After an awkward incident at work, a woman has taken to social networking site Reddit to share her story.
She posted somewhat of a public service announcement to the TwoXChromosomes subreddit, a platform for women’s perspectives.
The woman, who goes by the username shebecameamystery (but whom we’ll call S for short) was behind a sales counter when a customer asked her when she was due. For a moment, she thought she may have misheard. Then the customer repeated, ‘Is it your first?’
Here’s the thing. S isn’t pregnant. And she thinks women should stop asking each other when they’re expecting, unless they are completely sure the person actually is expecting.
According to S, that one incident “made me question my sense of reality, my sense of self, and literally every outfit in my closet.
"For the next week at least, I will judge every outfit I try on not with 'How do I feel in this?' but 'Does this make me look pregnant?'"
Here's S's post in full:
Dear Woman Who Asked When I'm Due,
I tried really hard to ignore your question. I hoped perhaps I misheard you, and that you weren't about to force us both into an incredibly awkward situation, all while I'm trapped behind the sales counter with no way to escape. But I had heard you correctly, and when I pretended not to hear you, you did not get the hint, and instead you asked if this is my first.
Sadly, this is not my first time being asked this question, so I've gotten very skilled at smiling and saying "Oh, I'm not pregnant, ma'am", and then going back to what I'm doing in a way that forgives you for your error.
But this is not what I want to say to you. What I want to say to you is that you just ruined my day. I want to tell you that I just wrote an essay about how for the first time in a long time I feel good about my body, but that now I'm finding myself feeling the need to apologize for it.
With your one question you have made me question my sense of reality, my sense of self, and literally every outfit in my closet. For the next week at least, I will judge every outfit I try on not with "How do I feel in this?" but "Does this make me look pregnant?".
What I also want to say to you is that, while all you have done to me is make me feel fat, I have dear women in my life who have struggled for years with infertility and miscarriages, and for them, your questions would have felt so much worse. Thank goodness you asked me and not one of them.
So please- I know that you mean well. I know that you think babies are joyful and that you just want to share in that joy, but unless you are 100% certain that a woman is pregnant- unless she has just told you that she is pregnant or you see the baby coming out of her body- please do not ask or make comments.
Sincerely, Women Everywhere
Some women in the Reddit community didn't entirely agree with S's perspective.
One user wrote, "While I agree that asking someone if they are pregnant is a dangerous question, the reaction to it is all personal.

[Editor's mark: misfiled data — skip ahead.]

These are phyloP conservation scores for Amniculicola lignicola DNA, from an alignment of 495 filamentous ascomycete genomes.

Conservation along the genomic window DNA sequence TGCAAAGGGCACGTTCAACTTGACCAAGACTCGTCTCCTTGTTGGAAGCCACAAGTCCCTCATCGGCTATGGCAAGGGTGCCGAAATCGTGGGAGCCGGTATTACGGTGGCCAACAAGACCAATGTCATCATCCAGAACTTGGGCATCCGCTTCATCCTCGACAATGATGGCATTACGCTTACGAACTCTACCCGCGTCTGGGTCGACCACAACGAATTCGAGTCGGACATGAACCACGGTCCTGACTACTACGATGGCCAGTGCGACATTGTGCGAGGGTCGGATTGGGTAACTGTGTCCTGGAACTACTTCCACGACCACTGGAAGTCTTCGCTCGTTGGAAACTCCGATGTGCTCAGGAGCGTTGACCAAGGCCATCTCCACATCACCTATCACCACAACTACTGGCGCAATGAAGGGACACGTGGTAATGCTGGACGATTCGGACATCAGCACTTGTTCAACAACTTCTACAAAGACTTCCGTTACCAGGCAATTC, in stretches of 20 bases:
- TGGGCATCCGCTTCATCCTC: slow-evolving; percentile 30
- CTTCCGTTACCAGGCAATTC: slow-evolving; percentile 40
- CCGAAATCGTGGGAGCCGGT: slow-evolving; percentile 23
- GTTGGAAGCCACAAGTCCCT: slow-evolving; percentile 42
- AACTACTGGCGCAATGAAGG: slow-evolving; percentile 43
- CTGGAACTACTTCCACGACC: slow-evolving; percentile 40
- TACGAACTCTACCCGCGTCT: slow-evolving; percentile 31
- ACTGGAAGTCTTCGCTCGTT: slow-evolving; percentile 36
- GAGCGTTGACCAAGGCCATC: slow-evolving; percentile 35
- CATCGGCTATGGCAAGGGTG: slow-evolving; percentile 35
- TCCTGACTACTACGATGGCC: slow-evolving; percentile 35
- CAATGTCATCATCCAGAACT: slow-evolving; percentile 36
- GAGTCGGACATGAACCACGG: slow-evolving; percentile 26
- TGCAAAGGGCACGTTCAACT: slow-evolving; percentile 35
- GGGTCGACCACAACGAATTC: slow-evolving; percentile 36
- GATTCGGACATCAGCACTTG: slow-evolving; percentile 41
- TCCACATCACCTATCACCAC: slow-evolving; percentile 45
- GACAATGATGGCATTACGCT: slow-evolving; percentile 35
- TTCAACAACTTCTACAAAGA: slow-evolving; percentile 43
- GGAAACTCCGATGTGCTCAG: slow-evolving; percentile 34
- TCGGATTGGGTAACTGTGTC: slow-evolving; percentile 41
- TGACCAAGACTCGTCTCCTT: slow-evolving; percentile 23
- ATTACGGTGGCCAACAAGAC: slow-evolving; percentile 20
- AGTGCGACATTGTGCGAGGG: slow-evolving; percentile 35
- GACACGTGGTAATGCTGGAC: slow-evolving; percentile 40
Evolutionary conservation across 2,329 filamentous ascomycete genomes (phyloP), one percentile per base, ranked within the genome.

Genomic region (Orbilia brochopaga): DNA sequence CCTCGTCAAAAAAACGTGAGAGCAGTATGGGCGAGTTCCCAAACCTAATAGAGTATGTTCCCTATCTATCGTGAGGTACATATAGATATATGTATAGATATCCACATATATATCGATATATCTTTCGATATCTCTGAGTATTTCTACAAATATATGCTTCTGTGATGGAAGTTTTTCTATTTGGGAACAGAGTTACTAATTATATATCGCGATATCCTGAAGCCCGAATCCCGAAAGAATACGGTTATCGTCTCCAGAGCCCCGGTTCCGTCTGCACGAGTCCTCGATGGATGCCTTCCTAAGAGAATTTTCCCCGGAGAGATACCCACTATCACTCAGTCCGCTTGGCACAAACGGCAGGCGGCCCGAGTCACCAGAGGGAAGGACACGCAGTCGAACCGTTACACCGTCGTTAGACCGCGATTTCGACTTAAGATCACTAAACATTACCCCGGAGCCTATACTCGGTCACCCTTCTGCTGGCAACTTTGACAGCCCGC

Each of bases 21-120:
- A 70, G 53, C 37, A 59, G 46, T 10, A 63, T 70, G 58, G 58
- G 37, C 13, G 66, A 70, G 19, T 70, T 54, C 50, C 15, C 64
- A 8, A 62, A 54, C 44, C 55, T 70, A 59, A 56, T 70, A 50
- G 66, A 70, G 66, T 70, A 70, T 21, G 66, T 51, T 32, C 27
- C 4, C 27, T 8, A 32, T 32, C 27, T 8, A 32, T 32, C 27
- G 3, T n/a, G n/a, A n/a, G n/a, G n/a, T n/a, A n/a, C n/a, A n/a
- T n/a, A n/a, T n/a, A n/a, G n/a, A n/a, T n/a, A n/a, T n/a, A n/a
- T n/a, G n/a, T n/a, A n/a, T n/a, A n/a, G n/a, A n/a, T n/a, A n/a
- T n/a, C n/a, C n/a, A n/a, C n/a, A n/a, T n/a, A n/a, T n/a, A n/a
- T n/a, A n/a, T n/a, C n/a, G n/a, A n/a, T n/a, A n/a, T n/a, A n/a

"It sounds like you are uncomfortable with your body in its current state, based on your posting. If someone can ask one question about it and ruin your week, then you need to change something about your life."
What's the worst advice you've ever been given? Post continues after video...
However, many others shared similar experiences.
Redditor quodestveritas wrote, "I've been asked twice in the past year if I'm pregnant. I bike and run so I'm not terribly fat, but I'm engaged and in my 30's so there's that?
"I mean even if I were, presumably that would be a bit of personal information I would choose to disclose? Why are women's reproductive systems considered public property?"
And then, there were those who had actually been the one to mistake a growing belly for a pregnancy. One user shared their cringeworthy experience:
This happened to me at work...
I worked with a gal at my previous company. She was on my team and we got along well, talked every day etc.
She eventually moved teams to another floor and I would only talk to her time to time via instant messenger. I hadn't physically seen her in almost a year. One morning I had a meeting on that particular floor and saw her as I was getting off the elevator.
"Oh my god, congrats! When are you due?"
"I'm not pregnant."
Her and her husband had been trying to have a kid since I started working with her. Apparently she had just put on a bunch of weight on her stomach and legitimately looked pregnant. I felt REALLY bad but it was an honest mistake.
At the end of the day, you can choose to be offended by this and do nothing OR stop getting offended and lose the weight. That's what I would do if I was overweight.
It looks like the approach of Redditor caribou16 is the safest: "Under no circumstances assume a woman is pregnant, up to and including her water breaking in front of you."